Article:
In the feature we introduce, for the first time in Banipal, and in the main in English too, four of the finalists, including the winner, and three further great short story writers, with 21 very diverse, engaging and thoughtful stories, which comment on the uneven vagaries of life today and on the pulls of human emotions and desires
This two-fold unravelling – the old captain’s solemn grief over what was lost, the sudden, perilous storm – make up an engaging novel which, in Russell Harris’s faultless translation, reads effortlessly and sustains the reader’s attention throughout. Because it runs in parallel with, and reflects back on, Villiers’s famous record it is an undoubtedly interesting story, but as a standalone work of fiction too it is a worthy addition to an already substantial body of literary references to Kuwait’s maritime past.
The Slave Yards a novel by Najwa Bin Shatwan Translated by Nancy Roberts published by Syracuse University Press, May 2020 ISBN: 9780815611257. Pbk $24.95 & eBook. Layers of...
The feature, “Elias Khoury, The Novelist”, opens with three excerpts from his latest novel Stella Maris, the second part of the trilogy, translated by the inimitable Humphrey Davies. It is followed by essays, articles on the corpus of novels, and reviews. The excerpts from Stella Maris pinpoint the endless contradiction that Adam lives, so he must “divide Adam into two halves, one for presence and one for absence”, and though victims are enveloped in silence and “stripped of language” in the face of humanity’s barbarity, the essence of civilisation is that language is “the only tool the dead can use to speak”.
To the ordinary reader, reading Arabic literature in translation today, the title The Arab Renaissance might be a little perplexing. What Renaissance? and when? The Nahda period covers roughly a hundred years, ending almost 100 years ago. The Nahda, or “awakening”, was a time of burgeoning Arab cultural and political modernity with projects that flowed through all parts of society and politics, literature, culture, press and journals, publishing, education, with an ideal of knowledge, secularism, and reform of language, based on the western Enlightenment.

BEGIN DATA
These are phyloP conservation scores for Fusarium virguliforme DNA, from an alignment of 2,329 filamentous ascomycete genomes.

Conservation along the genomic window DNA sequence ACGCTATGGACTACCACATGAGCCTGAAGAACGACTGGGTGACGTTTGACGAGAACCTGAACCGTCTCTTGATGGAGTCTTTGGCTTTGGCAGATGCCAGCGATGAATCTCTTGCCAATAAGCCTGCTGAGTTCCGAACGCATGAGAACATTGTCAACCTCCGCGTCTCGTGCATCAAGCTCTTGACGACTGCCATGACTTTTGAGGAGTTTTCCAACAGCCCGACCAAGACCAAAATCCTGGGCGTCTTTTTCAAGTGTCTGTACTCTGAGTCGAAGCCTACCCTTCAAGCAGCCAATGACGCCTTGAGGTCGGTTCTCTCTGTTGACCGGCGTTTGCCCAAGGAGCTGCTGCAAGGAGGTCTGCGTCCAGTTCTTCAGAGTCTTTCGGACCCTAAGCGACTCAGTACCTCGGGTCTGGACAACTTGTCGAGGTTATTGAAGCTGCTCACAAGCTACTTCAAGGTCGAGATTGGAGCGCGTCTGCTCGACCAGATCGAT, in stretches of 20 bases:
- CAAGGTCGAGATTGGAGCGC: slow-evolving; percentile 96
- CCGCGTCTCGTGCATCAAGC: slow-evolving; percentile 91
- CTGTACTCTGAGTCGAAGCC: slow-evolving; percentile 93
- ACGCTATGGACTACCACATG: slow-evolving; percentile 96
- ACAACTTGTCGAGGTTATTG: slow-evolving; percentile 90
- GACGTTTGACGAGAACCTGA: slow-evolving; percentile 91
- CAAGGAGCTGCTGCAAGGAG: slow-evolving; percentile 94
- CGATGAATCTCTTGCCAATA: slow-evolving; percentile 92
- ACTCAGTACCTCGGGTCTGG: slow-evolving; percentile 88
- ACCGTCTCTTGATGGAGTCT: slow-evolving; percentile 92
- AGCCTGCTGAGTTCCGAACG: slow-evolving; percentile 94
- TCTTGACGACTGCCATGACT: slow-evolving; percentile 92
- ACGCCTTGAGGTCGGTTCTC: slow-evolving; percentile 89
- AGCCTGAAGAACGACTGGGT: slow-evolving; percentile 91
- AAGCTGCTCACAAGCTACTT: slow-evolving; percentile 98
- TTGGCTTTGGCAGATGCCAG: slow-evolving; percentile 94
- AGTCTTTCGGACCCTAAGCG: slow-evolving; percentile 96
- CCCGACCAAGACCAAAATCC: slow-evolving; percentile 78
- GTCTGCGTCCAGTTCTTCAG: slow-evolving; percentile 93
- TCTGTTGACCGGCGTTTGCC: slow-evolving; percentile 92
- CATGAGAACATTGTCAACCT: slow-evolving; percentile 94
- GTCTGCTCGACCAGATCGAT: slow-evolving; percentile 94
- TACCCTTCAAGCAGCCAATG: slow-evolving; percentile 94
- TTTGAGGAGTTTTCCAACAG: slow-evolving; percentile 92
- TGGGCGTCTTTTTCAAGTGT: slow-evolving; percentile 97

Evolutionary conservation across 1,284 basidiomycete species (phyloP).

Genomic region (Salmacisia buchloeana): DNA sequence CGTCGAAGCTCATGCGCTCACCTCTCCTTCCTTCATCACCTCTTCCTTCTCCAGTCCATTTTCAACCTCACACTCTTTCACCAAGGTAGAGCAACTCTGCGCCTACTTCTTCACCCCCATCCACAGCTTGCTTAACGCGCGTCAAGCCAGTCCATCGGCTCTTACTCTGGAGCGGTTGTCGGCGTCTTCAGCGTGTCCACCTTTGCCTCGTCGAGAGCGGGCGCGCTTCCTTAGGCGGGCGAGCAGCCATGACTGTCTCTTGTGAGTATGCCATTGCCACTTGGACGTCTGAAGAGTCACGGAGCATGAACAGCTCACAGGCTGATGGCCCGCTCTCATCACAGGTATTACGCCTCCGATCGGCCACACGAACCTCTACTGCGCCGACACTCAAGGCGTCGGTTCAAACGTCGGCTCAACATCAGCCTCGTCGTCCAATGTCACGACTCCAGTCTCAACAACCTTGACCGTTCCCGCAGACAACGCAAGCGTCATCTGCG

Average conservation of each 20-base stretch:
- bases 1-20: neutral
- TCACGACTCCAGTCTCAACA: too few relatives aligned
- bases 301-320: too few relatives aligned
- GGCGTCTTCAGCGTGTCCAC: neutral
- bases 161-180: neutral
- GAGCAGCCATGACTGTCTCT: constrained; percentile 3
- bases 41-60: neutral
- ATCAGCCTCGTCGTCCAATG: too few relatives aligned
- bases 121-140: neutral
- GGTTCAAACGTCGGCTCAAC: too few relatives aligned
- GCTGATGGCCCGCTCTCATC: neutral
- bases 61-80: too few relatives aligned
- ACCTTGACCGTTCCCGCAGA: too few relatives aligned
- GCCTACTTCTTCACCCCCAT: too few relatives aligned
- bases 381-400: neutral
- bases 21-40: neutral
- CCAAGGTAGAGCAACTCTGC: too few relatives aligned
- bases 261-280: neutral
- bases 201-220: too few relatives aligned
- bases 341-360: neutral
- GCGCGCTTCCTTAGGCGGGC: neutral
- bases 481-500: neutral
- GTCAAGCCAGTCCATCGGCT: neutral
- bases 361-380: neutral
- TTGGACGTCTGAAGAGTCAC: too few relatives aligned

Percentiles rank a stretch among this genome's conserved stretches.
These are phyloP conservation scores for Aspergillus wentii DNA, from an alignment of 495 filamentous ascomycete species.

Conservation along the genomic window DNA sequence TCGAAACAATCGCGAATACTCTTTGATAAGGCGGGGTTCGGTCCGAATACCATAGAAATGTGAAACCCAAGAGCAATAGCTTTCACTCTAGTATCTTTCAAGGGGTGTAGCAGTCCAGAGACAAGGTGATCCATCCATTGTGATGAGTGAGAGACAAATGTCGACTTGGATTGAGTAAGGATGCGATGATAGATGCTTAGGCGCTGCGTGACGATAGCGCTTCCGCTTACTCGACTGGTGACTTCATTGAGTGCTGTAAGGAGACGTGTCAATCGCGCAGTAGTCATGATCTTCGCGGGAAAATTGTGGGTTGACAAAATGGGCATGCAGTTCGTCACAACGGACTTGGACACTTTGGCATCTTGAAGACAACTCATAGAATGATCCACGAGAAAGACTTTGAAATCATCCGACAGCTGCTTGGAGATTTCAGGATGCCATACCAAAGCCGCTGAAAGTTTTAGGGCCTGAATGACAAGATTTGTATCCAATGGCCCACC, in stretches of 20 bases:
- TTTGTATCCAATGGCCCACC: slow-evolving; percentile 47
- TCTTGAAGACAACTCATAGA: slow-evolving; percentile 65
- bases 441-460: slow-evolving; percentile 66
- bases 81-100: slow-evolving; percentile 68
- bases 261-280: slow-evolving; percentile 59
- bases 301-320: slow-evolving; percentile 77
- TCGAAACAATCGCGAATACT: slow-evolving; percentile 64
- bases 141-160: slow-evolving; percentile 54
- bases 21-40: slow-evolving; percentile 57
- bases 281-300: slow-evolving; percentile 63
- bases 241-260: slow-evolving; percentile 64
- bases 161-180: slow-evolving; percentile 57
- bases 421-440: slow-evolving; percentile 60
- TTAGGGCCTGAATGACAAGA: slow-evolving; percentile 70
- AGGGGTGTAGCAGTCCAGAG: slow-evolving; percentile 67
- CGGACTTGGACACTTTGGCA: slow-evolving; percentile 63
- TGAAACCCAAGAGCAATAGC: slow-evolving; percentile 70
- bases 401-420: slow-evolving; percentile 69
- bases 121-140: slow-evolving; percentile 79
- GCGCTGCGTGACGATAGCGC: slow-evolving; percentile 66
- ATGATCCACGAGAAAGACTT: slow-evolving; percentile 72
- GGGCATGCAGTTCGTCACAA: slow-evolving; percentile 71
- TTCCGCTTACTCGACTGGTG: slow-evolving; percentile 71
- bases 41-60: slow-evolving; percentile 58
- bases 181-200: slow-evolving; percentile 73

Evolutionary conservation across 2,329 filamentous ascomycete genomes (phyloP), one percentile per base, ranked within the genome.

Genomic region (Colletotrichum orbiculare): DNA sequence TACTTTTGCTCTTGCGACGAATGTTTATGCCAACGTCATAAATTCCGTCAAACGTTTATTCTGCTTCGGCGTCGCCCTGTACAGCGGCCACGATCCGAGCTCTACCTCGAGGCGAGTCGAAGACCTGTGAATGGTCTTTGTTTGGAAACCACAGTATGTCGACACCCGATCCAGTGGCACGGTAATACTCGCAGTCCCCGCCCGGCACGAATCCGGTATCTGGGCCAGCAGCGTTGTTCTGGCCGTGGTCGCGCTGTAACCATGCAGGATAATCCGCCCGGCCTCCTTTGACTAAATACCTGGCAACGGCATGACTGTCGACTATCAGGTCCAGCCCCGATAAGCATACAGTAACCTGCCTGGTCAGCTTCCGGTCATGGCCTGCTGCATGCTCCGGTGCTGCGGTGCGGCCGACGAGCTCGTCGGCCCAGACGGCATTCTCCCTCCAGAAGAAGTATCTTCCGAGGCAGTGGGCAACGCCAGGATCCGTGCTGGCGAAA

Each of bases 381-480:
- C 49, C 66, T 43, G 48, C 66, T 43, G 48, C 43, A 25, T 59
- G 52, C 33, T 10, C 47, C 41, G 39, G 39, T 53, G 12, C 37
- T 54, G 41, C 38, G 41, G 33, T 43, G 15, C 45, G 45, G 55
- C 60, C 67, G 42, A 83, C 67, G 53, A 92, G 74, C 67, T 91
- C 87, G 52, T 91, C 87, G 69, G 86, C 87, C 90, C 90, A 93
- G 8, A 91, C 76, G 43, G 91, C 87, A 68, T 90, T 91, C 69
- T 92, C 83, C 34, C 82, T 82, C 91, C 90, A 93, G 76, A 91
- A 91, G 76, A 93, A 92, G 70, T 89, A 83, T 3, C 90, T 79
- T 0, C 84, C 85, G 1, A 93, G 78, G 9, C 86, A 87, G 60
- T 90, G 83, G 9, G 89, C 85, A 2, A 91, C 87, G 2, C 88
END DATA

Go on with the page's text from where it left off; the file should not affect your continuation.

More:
Susannah Tarbush reviews The Fetishists: The Tuareg Epic by Ibrahim al-Koni Translated by William...
In The Fetishists it is the love of two rivals for the Sultan of Timbuktu’s daughter Princess Tenere that leads to a wager. She has been unable to choose between the two suitors: “Her freedom led to her falling in love with Okha’s nobility, grandeur, and dedication to ceremony at the same time that she loved Udad’s heart and fondness for singing and the mountains.”An intermediary conveys the wager from Okha to Udad: “If you can climb up Idinen and stand on its top vertical slab, he will relinquish the princess.” Udad accepts the bet. His name means Barbary ram, and he is known for his climbing skills.
Loosely based on his own experiences of revisiting Baghdad in 2003 to make a documentary, it is his first set in the United States, where he has lived on leaving Iraq in 1991 after the beginning of the Gulf War. It is easy to see much of Antoon’s life in the US in that of the main protagonist Nameer, who is a PhD candidate and literary translator also living in the States for over a decade. This blurring of fiction and reality is an important theme of the novel, and makes for an interesting negotiation between the reader and the author.